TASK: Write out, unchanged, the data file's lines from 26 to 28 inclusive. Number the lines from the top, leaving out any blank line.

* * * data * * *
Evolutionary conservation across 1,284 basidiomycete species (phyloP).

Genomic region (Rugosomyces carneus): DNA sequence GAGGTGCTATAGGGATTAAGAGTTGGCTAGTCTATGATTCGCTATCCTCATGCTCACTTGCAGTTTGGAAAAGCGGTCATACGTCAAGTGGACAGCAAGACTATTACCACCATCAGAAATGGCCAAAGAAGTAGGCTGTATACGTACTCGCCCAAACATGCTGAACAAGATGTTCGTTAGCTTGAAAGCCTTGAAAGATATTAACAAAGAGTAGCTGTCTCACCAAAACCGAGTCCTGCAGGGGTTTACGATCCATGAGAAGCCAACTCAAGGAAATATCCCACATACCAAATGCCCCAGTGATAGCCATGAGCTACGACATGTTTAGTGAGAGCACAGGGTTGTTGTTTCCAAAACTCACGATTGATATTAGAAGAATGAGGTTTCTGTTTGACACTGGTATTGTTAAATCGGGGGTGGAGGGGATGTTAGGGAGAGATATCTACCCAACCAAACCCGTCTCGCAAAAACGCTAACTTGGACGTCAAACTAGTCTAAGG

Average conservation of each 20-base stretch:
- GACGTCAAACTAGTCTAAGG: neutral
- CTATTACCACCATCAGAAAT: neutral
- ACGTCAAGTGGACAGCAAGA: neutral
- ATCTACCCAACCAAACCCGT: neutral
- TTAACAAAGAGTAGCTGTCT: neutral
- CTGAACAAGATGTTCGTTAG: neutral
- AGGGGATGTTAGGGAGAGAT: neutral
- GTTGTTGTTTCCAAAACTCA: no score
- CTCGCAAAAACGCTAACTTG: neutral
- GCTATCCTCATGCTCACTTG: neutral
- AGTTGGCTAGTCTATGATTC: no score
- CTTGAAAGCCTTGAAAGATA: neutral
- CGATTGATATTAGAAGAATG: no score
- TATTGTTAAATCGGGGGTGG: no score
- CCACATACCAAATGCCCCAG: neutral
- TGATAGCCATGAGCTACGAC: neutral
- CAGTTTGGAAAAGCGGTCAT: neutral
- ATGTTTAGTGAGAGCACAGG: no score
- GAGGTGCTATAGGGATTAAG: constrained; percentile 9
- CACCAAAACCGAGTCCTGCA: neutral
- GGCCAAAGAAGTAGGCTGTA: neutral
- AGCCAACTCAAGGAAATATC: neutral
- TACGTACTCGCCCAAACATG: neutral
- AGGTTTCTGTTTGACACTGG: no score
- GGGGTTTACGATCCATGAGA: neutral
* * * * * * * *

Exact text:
- TACGTACTCGCCCAAACATG: neutral
- AGGTTTCTGTTTGACACTGG: no score
- GGGGTTTACGATCCATGAGA: neutral